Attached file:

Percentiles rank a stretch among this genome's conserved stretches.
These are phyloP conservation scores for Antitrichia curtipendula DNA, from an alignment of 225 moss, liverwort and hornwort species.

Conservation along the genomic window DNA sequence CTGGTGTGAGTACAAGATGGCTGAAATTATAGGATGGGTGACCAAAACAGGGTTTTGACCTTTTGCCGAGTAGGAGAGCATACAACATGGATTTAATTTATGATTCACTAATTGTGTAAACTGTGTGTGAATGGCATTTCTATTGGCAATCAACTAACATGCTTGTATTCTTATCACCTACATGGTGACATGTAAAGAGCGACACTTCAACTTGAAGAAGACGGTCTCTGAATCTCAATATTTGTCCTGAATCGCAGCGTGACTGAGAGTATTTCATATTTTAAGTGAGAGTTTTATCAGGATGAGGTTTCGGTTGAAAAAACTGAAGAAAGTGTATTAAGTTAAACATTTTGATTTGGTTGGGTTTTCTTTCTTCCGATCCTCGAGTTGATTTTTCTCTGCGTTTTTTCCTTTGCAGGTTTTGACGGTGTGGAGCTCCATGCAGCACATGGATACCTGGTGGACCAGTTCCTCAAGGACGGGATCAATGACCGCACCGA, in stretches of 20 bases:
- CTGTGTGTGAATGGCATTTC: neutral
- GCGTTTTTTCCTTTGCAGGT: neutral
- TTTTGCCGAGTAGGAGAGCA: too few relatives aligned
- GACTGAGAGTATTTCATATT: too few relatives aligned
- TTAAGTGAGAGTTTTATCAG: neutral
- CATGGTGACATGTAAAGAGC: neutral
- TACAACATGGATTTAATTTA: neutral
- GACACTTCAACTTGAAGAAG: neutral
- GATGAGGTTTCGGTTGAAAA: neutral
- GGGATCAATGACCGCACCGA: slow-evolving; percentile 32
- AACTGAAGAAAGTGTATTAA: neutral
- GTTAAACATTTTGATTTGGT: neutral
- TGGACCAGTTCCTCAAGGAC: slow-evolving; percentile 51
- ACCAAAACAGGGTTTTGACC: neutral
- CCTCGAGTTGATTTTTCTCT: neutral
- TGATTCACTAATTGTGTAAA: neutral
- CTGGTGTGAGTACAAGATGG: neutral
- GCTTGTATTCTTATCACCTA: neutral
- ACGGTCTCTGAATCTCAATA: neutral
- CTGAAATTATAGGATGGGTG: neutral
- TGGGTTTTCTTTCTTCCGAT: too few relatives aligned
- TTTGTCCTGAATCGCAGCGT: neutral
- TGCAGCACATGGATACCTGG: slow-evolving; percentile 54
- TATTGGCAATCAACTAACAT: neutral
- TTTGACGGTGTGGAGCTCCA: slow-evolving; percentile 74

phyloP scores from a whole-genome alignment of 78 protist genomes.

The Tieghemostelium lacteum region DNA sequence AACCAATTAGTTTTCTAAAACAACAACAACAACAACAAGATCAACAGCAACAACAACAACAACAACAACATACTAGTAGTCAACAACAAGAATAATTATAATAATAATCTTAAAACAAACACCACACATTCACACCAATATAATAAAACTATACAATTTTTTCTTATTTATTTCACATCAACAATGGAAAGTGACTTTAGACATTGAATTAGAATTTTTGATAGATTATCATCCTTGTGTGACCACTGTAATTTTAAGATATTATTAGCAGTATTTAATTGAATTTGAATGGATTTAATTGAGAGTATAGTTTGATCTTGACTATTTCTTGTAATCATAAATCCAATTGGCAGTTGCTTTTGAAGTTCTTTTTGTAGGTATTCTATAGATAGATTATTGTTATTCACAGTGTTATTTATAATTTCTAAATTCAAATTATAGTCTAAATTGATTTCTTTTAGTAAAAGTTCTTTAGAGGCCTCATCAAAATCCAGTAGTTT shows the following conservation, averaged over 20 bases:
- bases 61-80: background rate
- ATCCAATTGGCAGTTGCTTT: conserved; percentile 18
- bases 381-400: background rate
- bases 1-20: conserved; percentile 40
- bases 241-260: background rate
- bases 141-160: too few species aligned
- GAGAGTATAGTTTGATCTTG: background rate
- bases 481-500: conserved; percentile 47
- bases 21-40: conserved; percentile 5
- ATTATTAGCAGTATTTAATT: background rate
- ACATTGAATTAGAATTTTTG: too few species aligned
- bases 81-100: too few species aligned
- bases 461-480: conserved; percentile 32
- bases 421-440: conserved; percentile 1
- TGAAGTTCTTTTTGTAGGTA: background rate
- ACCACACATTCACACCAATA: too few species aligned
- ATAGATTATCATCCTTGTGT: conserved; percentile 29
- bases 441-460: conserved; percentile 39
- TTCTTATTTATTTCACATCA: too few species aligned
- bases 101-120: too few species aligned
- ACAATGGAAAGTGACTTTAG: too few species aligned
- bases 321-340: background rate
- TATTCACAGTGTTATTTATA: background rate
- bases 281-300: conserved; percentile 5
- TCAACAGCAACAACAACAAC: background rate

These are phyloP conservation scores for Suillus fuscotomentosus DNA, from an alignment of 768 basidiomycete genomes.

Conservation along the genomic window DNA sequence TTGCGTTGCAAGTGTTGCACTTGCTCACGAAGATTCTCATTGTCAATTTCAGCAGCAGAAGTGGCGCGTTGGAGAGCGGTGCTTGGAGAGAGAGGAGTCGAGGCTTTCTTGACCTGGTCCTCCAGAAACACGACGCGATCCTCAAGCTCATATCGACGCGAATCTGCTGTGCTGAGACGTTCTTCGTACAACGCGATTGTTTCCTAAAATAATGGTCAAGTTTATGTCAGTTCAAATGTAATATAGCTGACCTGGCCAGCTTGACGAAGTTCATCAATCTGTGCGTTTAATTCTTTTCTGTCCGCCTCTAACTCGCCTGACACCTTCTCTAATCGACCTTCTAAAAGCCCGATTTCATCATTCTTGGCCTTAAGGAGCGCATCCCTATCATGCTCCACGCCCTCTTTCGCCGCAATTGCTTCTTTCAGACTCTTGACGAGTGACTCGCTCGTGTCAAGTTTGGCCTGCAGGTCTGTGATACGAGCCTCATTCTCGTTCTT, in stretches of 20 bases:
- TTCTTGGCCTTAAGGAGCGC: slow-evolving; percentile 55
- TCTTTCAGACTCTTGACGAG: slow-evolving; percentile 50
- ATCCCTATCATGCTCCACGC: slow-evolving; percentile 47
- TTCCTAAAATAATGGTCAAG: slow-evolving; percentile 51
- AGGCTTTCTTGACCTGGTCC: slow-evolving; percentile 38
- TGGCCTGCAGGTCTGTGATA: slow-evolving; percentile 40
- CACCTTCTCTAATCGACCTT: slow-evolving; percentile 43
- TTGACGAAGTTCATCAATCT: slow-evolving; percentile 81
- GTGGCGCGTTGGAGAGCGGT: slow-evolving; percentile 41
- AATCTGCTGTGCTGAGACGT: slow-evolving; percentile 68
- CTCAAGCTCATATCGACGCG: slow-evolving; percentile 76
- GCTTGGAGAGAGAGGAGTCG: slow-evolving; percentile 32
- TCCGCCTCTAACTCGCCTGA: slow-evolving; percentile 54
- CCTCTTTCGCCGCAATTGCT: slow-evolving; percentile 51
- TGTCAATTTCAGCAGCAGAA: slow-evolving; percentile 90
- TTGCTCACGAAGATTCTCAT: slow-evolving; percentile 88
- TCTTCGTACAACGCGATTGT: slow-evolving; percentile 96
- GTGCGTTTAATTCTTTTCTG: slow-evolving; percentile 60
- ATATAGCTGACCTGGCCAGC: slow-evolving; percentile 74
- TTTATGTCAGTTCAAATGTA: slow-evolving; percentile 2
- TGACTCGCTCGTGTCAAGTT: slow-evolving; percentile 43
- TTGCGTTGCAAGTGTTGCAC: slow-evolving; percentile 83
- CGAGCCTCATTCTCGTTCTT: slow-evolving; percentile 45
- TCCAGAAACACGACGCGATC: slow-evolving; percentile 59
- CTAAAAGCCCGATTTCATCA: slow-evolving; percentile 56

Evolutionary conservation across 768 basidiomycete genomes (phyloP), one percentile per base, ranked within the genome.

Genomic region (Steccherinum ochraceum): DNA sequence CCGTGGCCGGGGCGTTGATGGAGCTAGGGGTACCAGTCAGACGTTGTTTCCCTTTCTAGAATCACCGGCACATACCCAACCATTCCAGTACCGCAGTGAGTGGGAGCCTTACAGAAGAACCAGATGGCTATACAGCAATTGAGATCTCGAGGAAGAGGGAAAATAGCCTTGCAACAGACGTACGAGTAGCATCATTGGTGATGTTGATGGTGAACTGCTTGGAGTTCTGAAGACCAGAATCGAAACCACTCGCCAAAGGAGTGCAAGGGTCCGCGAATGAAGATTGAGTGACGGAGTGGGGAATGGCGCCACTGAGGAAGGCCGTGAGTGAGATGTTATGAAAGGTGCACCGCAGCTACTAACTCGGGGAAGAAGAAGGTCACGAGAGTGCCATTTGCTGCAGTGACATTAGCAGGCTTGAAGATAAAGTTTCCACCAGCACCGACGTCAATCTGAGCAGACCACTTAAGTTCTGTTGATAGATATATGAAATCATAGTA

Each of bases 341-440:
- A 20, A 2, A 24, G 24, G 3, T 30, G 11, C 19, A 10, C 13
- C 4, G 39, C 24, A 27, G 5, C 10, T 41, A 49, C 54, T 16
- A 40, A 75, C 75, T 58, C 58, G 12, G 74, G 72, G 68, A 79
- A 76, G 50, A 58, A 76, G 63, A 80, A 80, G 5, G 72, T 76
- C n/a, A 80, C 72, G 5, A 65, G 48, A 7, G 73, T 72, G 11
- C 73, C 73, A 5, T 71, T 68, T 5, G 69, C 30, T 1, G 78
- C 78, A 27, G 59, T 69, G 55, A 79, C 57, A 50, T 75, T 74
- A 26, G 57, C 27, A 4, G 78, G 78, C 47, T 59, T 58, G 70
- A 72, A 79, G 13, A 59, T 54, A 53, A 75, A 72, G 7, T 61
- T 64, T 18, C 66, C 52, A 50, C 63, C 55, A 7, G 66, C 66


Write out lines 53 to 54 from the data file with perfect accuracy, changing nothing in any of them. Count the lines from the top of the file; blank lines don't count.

- TATTCACAGTGTTATTTATA: background rate
- bases 281-300: conserved; percentile 5